• Works with common GIS software including: SW Maps, SurvPC, Field Genius, et al.
  • Open Source Hardware Certified Project
  • Manufactured in Boulder, CO USA

GNSS Receiver: ZED-F9P

  • Concurrent reception of GPS, GLONASS, Galileo, and BeiDou
  • Receives both L1C/A and L2C bands
  • 184-channel u-blox F9 engine
  • Current: 68mA - 130mA (varies with constellations and tracking state)
  • Time to First Fix: 25s (cold), 2s (hot)
  • Max Navigation Rate:
    • PVT (basic location over UBX binary protocol) - 25Hz
    • RTK - 20Hz
    • Raw - 25Hz
  • Horizontal Position Accuracy:
    • 2.5m without RTK
    • 0.010m with RTK
  • Max Altitude: 50km (31 miles)
  • Max Velocity: 500m/s (1118mph)

Satellite Data Receiver: NEO-D9S

  • L-Band data receiver compliance: SESTB28A
  • Frequency range: 1525 to 1559MHz
  • Sensitivity: 133dBm
  • Current: 35 - 130mA (varies during acquisition and tracking state)
  • Time to First Frame: <10s
  • Receives PMP messages from Inmarsat Geosynchronous Satellites

Bluetooth® Transceiver: ESP32 WROOM

  • Xtensa® dual-core 32-bit LX6 microprocessor
  • Up to 240MHz clock frequency
  • 16MB of flash storage
  • 520kB internal SRAM
  • Integrated 802.11 BGN WiFi transceiver
  • Integrated dual-mode Bluetooth® (classic and BLE)
  • Hardware accelerated encryption (AES, SHA2, ECC, RSA-4096)
  • 2.5 µA deep sleep current

SparkFun RTK Facet L-Band Product Help and Resources

Core Skill: DIY

Whether it's for assembling a kit, hacking an enclosure, or creating your own parts; the DIY skill is all about knowing how to use tools and the techniques associated with them.

1 DIY

Skill Level: Noob - Basic assembly is required. You may need to provide your own basic tools like a screwdriver, hammer or scissors. Power tools or custom parts are not required. Instructions will be included and easy to follow. Sewing may be required, but only with included patterns.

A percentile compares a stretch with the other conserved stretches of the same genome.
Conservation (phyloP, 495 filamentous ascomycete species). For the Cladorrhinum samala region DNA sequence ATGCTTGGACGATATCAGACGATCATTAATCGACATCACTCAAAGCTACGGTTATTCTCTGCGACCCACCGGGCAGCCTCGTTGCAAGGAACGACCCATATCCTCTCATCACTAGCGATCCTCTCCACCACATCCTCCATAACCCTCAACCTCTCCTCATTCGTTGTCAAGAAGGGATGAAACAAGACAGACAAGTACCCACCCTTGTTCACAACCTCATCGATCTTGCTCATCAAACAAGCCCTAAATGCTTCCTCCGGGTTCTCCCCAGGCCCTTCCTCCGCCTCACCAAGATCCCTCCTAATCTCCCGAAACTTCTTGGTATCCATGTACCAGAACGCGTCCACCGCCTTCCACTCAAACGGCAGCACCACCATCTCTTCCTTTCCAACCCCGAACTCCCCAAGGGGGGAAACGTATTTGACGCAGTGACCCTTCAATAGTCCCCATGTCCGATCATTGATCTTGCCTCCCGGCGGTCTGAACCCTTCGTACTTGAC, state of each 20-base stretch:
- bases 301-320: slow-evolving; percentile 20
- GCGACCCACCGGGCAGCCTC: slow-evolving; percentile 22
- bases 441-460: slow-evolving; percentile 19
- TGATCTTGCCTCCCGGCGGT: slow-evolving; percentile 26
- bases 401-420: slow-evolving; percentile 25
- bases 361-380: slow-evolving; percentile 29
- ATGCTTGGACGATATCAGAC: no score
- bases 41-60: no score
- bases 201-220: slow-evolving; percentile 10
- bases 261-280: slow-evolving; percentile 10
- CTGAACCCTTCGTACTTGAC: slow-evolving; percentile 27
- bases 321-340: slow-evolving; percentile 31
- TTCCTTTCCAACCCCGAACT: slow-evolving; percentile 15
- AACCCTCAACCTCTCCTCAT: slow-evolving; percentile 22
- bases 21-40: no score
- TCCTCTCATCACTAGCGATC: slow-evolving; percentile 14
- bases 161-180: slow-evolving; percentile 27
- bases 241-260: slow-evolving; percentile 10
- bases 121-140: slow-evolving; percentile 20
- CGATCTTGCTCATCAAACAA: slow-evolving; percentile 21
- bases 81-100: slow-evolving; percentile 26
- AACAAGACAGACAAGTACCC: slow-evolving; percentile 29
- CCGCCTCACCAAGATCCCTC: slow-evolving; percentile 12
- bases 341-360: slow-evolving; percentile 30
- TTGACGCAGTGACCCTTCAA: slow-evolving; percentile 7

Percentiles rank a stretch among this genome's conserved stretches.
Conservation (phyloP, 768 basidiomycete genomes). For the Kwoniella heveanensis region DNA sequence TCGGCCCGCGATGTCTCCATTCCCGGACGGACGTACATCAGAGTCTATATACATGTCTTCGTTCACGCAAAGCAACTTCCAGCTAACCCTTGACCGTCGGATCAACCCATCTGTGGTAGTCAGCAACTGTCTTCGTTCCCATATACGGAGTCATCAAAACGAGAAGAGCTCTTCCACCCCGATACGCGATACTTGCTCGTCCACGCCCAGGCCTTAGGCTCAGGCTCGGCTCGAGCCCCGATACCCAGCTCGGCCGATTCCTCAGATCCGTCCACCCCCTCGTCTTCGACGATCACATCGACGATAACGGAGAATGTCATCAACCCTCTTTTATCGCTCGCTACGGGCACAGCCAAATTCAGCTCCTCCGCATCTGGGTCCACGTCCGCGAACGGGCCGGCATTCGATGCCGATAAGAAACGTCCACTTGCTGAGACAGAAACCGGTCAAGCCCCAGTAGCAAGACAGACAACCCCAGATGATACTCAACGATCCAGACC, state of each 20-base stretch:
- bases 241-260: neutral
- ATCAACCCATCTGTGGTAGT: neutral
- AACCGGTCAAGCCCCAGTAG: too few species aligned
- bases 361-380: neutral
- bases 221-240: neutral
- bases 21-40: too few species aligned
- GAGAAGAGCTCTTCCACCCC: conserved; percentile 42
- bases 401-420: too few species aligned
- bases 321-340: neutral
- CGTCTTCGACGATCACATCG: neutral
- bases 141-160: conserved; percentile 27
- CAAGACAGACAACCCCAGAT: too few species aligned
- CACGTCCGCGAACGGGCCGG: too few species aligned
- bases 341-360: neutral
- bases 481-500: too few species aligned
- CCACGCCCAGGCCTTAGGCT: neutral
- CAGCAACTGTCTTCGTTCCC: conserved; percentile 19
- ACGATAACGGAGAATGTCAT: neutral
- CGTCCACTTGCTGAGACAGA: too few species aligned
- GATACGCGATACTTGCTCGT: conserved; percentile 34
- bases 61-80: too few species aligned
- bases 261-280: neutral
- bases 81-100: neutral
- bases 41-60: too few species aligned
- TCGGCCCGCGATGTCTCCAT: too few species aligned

See all skill levels


Core Skill: Programming

If a board needs code or communicates somehow, you're going to need to know how to program or interface with it. The programming skill is all about communication and code.

3 Programming

Skill Level: Competent - The toolchain for programming is a bit more complex and will examples may not be explicitly provided for you. You will be required to have a fundamental knowledge of programming and be required to provide your own code. You may need to modify existing libraries or code to work with your specific hardware. Sensor and hardware interfaces will be SPI or I2C.
See all skill levels


Core Skill: Electrical Prototyping

If it requires power, you need to know how much, what all the pins do, and how to hook it up. You may need to reference datasheets, schematics, and know the ins and outs of electronics.

2 Electrical Prototyping

Skill Level: Rookie - You may be required to know a bit more about the component, such as orientation, or how to hook it up, in addition to power requirements. You will need to understand polarized components.
See all skill levels


Comments

Looking for answers to technical questions?

We welcome your comments and suggestions below. However, if you are looking for solutions to technical questions please see our Technical Assistance page.

Customer Reviews

4 out of 5

Based on 2 ratings:

Currently viewing all customer reviews.

1 of 2 found this helpful:

Fantastic performance

Everything worked as advertised! Had it set up in a few minutes. Just had to get it connected to a wifi network to download the keys. Once the keys was downloaded, it took about 1-2 minutes and the accuracy was down to an avg. ~14-16mm horizontal accuracy. The unit also supports several ways to extract the 4Hz positioning data using different protocols. Wonderful product!

Preliminary review

Out of the box it's not doing what the manual and the youtube videos say. There's no instruction on how to connect to WiFi to get the keys and it's not connecting to WiFi to get the keys. The best I am seeing is 1.5ft horiz and vert accuracy. Not cool. Any suggestions on how to access the RTK correction keys would be greatly appreciated. Also, no 'car' icon when I select Rover mode. I have version 2.2 of the firmware and one menu item is 'mark' another is 'bubble' and neither appears to be documented anywhere.